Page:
The high-protein group where then instructed to maintain the same intake of fat and carbohydrates that they have been consuming previous to the study. In other words, they simply added (more than doubled) their current intake of protein without changing anything else – adding more than 600 kcal to their daily total “calorie intake.” Despite this, the study showed that none of the trainees consuming a higher protein intake exhibited any evidence of increased body fat synthesis. Again, because of their regular weight training exercise, any excess protein they consumed was oxidized in the liver.

In late September this year, the authors of the above study released a follow-up. This time, their study consisted of 48 healthy, resistance-trained men and women who were divided into a normal-protein group or a high-protein group. Those in the normal-protein group ingested 2.3 grams of protein per kilogram of body weight, which is the amount suggested by many as ideal for promoting muscle growth. The high-protein group consumed 3.4 grams of protein per kilogram of body weight, less than the original study, but still higher than the usual recommended amount. During the study, all subjects trained using a split workout routine that involved training different muscles on various days.

The results showed that those in the high-protein group showed gains in body weight (-0.7 ± 4.0 kg vs. 1.3 ± 1.3 kg), decreased body fat (-1.7 ± 2.3 kg vs. -0.3 ± 2.2 kg), and percentage of body fat (-2.4 ± 2.9 kg vs. -0.7 ± 2.8 kg). Both groups showed gains in strength and power as judged by standard exercise testing, along with maximal lifts in the bench press and squat exercises. No adverse health changes occurred in either group. This study adds to the large body of literature showing that consuming a higher protein diet while engaged in exercise (especially resistance training) does not cause any adverse health effects, nor does it promote an increase in body fat levels. In actuality, consuming a higher protein intake while engaging in resistance training tends to promote a decrease in body fat, even when consuming slightly more energy/calories than usual.

Practical applications

One of the most common ways to repair and increase one’s metabolism after a severe fat loss diet is to slowly add in carbohydrates every week, or every other week. This is usually how I manage fat loss diets as well, adding in carbohydrates and sometimes extra protein as the diet progresses. This can be in steps of 50 to 150 kcal, depending on muscle mass and perceived insulin sensitivity.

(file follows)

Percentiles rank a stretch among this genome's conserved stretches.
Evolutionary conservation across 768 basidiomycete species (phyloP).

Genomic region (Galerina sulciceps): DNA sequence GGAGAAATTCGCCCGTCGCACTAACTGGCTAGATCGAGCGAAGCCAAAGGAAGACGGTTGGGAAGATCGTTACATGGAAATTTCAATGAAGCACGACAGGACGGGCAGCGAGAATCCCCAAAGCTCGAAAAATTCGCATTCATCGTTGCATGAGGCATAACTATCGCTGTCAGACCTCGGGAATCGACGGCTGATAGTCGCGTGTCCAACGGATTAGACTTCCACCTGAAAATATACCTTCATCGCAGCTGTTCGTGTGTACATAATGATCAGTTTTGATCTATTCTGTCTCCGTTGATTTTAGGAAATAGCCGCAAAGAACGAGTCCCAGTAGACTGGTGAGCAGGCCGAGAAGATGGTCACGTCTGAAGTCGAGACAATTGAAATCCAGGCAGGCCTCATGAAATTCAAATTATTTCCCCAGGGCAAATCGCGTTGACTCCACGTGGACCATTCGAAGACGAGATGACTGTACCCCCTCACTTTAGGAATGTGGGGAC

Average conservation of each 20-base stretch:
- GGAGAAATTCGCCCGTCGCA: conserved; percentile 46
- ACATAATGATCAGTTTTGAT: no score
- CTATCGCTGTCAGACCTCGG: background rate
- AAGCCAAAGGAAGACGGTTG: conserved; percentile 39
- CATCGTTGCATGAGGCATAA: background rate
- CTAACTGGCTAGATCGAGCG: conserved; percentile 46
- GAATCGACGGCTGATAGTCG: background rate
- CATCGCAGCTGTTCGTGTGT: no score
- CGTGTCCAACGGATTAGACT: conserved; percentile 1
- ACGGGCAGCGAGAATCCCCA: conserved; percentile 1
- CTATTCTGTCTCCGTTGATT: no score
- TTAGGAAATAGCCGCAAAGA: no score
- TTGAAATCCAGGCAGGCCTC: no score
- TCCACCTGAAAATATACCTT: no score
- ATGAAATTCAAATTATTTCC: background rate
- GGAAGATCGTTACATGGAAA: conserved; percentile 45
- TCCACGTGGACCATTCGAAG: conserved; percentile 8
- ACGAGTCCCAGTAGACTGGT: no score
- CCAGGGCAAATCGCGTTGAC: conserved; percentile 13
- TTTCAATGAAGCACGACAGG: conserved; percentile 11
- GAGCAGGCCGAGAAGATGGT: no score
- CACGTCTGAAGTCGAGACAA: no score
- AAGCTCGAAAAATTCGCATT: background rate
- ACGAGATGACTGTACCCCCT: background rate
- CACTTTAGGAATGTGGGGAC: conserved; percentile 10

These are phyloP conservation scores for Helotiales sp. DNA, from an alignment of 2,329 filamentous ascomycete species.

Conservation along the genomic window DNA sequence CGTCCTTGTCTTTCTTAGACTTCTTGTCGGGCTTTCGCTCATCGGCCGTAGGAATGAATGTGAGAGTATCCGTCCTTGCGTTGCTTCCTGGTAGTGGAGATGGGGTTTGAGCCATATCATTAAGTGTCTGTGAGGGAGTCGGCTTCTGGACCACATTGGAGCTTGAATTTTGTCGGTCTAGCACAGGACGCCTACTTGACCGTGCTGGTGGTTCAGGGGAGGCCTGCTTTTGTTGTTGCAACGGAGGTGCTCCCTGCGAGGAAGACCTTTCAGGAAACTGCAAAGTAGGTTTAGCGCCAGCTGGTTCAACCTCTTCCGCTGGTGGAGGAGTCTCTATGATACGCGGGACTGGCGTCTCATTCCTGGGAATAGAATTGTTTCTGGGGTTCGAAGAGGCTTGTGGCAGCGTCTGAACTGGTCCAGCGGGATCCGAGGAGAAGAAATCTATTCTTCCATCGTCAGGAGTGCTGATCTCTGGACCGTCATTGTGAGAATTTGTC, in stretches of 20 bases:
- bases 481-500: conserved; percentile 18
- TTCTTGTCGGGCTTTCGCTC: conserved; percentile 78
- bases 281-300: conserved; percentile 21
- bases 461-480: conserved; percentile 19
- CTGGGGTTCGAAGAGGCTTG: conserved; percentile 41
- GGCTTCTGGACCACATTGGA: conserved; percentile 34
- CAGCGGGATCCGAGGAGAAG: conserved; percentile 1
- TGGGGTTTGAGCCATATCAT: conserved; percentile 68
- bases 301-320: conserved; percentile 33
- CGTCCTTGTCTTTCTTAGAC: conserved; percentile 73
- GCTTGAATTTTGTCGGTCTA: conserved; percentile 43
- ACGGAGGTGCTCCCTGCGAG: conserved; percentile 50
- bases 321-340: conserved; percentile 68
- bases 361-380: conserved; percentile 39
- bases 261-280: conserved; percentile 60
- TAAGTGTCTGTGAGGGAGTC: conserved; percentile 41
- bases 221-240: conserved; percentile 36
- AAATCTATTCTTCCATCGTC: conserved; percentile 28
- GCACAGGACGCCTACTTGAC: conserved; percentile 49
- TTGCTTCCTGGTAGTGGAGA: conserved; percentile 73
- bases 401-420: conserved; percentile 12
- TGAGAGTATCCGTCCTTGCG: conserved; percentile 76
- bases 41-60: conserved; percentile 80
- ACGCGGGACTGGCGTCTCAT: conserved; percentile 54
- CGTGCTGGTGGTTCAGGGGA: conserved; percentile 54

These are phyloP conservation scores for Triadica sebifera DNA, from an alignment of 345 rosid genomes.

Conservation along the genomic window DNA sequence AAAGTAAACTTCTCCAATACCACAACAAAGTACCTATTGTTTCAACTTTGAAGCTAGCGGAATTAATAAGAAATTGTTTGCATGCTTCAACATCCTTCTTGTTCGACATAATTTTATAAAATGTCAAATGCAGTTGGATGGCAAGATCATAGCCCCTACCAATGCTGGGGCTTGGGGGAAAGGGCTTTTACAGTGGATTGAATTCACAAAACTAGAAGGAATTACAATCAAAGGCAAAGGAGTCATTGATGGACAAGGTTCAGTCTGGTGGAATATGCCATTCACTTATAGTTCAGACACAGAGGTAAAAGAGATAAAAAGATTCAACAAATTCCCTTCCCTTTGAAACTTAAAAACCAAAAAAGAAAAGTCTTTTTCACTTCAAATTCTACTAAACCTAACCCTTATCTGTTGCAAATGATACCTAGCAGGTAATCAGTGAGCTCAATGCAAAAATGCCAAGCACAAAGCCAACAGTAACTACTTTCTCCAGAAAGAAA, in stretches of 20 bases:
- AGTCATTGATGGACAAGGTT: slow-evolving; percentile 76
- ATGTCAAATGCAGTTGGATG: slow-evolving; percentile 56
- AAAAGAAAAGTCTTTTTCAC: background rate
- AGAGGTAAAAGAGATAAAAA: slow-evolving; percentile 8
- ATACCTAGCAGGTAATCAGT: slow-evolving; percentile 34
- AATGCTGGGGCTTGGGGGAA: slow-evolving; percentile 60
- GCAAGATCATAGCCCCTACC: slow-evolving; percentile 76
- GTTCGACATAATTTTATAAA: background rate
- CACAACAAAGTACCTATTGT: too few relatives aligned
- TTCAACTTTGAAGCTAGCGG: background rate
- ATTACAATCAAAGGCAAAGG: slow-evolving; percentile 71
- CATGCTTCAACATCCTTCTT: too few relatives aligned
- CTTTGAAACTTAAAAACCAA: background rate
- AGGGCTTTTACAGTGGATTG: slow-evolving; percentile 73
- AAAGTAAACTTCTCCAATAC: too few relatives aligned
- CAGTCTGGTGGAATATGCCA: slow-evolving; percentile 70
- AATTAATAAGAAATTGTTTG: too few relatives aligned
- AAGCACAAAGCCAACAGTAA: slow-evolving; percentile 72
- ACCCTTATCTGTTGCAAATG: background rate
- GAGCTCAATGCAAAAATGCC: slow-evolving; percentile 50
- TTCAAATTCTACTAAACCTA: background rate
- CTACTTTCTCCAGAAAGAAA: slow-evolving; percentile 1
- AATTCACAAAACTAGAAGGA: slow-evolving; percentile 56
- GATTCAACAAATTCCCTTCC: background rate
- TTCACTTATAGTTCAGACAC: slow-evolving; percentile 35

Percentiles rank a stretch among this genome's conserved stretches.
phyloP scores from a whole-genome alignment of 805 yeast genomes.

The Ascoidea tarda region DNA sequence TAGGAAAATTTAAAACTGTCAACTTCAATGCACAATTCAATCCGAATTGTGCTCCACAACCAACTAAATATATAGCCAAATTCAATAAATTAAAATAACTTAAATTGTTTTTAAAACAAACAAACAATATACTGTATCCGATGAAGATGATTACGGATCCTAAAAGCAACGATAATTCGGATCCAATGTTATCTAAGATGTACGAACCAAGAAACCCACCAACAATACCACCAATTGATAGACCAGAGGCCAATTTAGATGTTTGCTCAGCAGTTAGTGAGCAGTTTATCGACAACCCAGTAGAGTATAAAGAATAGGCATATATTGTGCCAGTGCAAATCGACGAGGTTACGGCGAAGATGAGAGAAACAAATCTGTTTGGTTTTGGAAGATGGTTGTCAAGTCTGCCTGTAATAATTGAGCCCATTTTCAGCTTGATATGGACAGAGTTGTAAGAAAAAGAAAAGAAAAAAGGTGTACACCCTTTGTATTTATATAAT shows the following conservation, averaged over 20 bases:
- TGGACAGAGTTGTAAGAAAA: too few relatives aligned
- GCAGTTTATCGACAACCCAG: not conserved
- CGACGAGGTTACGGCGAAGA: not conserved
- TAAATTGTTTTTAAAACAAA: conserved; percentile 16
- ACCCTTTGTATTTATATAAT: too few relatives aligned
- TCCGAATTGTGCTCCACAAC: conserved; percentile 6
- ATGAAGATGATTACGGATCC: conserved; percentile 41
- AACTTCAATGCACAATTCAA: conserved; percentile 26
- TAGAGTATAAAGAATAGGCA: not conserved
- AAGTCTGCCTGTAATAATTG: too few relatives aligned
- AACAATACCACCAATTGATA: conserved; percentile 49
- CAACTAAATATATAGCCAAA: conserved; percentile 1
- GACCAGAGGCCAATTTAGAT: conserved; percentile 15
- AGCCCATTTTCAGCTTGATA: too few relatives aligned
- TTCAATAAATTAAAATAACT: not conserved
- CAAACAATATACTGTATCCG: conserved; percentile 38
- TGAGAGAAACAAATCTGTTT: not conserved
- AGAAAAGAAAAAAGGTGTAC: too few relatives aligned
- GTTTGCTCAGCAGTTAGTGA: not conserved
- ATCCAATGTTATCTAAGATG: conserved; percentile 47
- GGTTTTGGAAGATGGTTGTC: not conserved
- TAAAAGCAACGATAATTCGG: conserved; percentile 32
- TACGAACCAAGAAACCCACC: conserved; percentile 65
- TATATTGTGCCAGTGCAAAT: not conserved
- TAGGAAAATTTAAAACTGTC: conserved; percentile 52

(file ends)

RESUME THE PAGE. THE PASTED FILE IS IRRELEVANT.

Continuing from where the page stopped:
With the research above in mind, it could actually be even more beneficial to add in extra protein periodically during a fat loss diet. This will both act as an anti-catabolic precaution and a way to increase your metabolism – especially if you know that you are insulin resistant. The same will probably hold true during a muscle gain diet. I’ve always added in both carbohydrates and protein at even intervals when gaining muscle. It could also be used to shift your macronutrient ratios. If you feel you’re gaining to much fat in your pursuit of new muscle mass, simply maintain your energy intake, but shift your macros to more protein and less carbohydrates and/or fat.

The effects of consuming a high protein diet (4.4 g/kg/d) on body composition in resistance-trained individuals.
Jose Antonio, Corey A Peacock, Anya Ellerbroek, Brandon Fromhoff and Tobin Silver.
Journal of the International Society of Sports Nutrition 2014, 11:19  doi:10.1186/1550-2783-11-19.

The effects of heavy resistance training and a high protein diet (3.4g/kg/d) on body composition, exercise performance and indices of health in resistance-trained individuals – a follow-up investigation.
Anya Ellerbroek, Corey A Peacock, Steve Orris, Max Scheiner, Adriana Gonzalez, Tobin Silver and Jose Antonio.
Journal of the International Society of Sports Nutrition 2015, 12(Suppl 1):P37  doi:10.1186/1550-2783-12-S1-P37.